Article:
“In China Garden in Goodland, I felt like an inside outside, someone who knew the words, the world view, the winning tricks—but someone who chose not to play. Someone who knew, but also knew better. I felt smugly advanced in my thinking. Besides, I knew how to use chopsticks. The woman humming ‘Amazing Grace’ had nothing on me…
I hadn’t figured it out yet, but that night in China Garden, my chopstick-wielding smugness had met its match. When those small-town, cattle-ranching, wheat-groaning Kansans didn’t marvel over a Chinese restaurant on the High Plains, they were refusing to be herded into my today corrals. Why shouldn’t Kansans eat Chinese food just as I did in San Fransisco? Just because I thought they were supposed to be provincial carnivores?…
In the days ahead, Kansas became a rich, complex place that challenged my assumptions and stereotypes about the state I’d left at seventeen. Of the many people I met, not one was anything but authentically curious, generous, and kind… Everyone one of them listened to my tales of wandering with openness and sympathy, more tolerant of my otherness than I had been of theirs. They seemed to
feel sorry for me, gone so long, and welcomed me home.
Back there in China Garden, I should have been humming “a wretch like me,” right along with the woman in the next booth. Lord knows, I could have used some amazing grace to make me more open-minded and less provincial. Less stuck-up about my passport from Oz.”
Choosing to love where we live
My dream is that every one of us on both sides of the power struggle will come to recognize our own self-congratulatory sense that I-am-so-right-and-you-are-so-wrong. We must know that we are like everyone else–limited humans. And we must resist stereotyping the people we assume are unlike us.
It’s encouraging—how close we are, really, to accepting each other in love. The conservatives’ hero Chesterton and the liberal Buddhist Seeley will always remain in philosophical disagreement about the place authority ought to play in our lives and what our response to authority should be. But they know exactly the same thing about how to live wisely and sanely. They agree that the only way to be at home in our place and in our own skins, is to make ourselves smaller.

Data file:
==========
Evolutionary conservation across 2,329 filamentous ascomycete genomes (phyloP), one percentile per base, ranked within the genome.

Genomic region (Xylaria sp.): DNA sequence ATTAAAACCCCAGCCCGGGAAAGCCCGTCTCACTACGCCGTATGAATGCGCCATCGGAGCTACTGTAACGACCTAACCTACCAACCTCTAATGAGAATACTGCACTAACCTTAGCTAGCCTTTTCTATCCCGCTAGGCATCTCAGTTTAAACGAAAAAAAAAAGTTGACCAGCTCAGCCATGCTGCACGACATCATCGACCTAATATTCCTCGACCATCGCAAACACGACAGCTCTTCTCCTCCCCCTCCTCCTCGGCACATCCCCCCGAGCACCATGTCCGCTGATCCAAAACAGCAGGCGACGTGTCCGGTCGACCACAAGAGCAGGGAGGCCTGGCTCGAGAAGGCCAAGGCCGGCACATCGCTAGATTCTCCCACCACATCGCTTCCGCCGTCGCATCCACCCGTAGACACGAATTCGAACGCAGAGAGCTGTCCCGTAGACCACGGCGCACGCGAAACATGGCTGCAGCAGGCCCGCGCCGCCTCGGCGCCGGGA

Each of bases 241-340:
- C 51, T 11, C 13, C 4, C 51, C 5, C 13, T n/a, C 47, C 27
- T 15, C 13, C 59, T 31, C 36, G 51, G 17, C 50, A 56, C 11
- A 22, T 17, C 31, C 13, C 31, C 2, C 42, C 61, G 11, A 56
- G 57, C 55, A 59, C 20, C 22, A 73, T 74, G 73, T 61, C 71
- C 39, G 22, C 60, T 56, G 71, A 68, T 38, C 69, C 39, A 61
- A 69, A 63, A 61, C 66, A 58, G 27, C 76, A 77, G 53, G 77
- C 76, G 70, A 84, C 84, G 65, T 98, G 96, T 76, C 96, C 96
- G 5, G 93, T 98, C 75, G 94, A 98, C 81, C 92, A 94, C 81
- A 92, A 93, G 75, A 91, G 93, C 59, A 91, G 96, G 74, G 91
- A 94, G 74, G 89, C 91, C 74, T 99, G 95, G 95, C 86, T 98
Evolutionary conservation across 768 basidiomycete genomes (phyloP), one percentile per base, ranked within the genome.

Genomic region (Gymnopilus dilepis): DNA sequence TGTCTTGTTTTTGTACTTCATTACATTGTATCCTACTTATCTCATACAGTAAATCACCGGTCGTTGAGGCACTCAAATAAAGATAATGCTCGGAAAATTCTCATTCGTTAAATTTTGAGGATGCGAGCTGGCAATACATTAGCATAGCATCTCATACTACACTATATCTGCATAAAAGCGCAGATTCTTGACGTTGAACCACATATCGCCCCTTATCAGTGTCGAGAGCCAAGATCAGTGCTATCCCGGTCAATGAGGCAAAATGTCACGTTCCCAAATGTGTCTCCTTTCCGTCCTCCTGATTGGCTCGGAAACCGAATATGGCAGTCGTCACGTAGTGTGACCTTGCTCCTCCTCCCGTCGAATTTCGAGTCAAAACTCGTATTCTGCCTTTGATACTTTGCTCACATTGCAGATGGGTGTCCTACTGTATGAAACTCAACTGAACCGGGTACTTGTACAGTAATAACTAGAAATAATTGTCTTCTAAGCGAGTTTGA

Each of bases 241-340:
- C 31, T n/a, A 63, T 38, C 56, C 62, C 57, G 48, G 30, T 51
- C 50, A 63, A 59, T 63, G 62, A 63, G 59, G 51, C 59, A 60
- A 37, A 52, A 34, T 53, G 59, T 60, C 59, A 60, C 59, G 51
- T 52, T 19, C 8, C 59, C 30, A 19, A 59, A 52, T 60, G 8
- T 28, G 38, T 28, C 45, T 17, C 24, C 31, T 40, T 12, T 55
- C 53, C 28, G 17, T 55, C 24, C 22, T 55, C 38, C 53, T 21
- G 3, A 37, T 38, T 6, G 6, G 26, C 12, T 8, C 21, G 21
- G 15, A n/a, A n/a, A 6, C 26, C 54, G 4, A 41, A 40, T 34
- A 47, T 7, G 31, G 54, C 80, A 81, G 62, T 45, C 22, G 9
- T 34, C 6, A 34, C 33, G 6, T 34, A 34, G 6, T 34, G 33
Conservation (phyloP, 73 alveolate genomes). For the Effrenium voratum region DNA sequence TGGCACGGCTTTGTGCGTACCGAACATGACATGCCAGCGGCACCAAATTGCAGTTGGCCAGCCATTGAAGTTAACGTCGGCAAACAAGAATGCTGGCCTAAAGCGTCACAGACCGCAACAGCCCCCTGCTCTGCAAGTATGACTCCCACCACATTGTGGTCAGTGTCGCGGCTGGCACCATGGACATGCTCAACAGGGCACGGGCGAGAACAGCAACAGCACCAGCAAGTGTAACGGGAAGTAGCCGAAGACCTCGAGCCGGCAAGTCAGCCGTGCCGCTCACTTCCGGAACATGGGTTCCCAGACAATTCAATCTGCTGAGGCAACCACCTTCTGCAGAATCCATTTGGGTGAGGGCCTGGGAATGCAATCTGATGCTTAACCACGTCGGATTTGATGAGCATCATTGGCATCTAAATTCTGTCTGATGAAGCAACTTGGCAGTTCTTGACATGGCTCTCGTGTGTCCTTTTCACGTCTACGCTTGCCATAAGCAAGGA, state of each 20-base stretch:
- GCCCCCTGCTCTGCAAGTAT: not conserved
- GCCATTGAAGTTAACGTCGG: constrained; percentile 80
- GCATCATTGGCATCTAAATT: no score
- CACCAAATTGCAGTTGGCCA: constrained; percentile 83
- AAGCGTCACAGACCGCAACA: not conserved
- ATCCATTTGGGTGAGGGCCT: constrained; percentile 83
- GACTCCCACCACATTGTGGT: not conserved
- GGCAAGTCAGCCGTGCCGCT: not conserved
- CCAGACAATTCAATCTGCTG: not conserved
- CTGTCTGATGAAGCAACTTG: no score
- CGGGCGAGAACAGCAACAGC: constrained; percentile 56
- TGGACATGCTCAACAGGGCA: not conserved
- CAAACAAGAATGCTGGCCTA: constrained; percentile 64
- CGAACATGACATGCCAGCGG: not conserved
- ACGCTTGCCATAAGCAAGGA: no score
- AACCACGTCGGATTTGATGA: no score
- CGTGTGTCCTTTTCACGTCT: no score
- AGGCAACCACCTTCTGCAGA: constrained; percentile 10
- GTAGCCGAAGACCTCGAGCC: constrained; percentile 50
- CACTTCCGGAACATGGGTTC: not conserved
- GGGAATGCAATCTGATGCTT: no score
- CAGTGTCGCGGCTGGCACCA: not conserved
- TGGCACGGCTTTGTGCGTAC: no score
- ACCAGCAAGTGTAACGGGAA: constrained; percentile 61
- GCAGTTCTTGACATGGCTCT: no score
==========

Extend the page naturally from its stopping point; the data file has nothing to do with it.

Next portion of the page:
How do we make ourselves smaller? We deeply listen to each other. We believing we could possibly learn something from one another. But this can only happen if all of us reject the false (and highly seductive) premise that we are inherently superior to the person whose ideas and convictions baffle us.
Readers of Seeley’s My Ruby Slippers will glean insights into the common bond uniting us even when we don’t perceive our unity. Tracy Seeley shows through her own experience that the people we think are ignorant, and the people we believe are the cause of our suffering, are very often seeking the same authentic goodness and decency in life that we so passionately desire. They probably are also suffering the same sorrows we endure.
In all religions, the common wisdom underpinning all the doctrines is that we are most deeply at home (in the place that makes our lives meaningful) when we manage to be kind to people we don’t understand, who don’t understand us, and who are different from us, whether those people are family, friends, or strangers.
Upon finishing this memoir, which I stumbled upon at the library and knew nothing about, I felt such kinship with Tracy Seeley (although I am not Buddhist) that I googled her. I wanted to write her a thank you note. But…
came up as the top search return. Reading her obituary I felt the same loss I experienced when I received news of the death of the long lost classmate who had once been my friend. I, a committed Christian, am grateful to Tracy Seeley for her memoir. She illumines the truth that Christians and Buddhists, Jews and Muslims, atheists and pagans–all of us all together–can get along. She also opens a window into how to get along despite our differences.
How can we all get along?
By letting go of our damnable, ignorant pride.
Complement Seeley’s Buddhist perspective on a meaningful life with Radical Hospitality: [Saint] Benedict’s Way of Love by Lonni Collins Pratt and Father Daniel Homan, Compassion for Humanity in the Jewish Tradition by David Sears, The Butterfly Mosque: A Young American Woman’s Journey to Love and Islam by G. Willow Wilson, and humanistic philosopher Erich Fromm’s 1956 Masterpiece The Art of Being.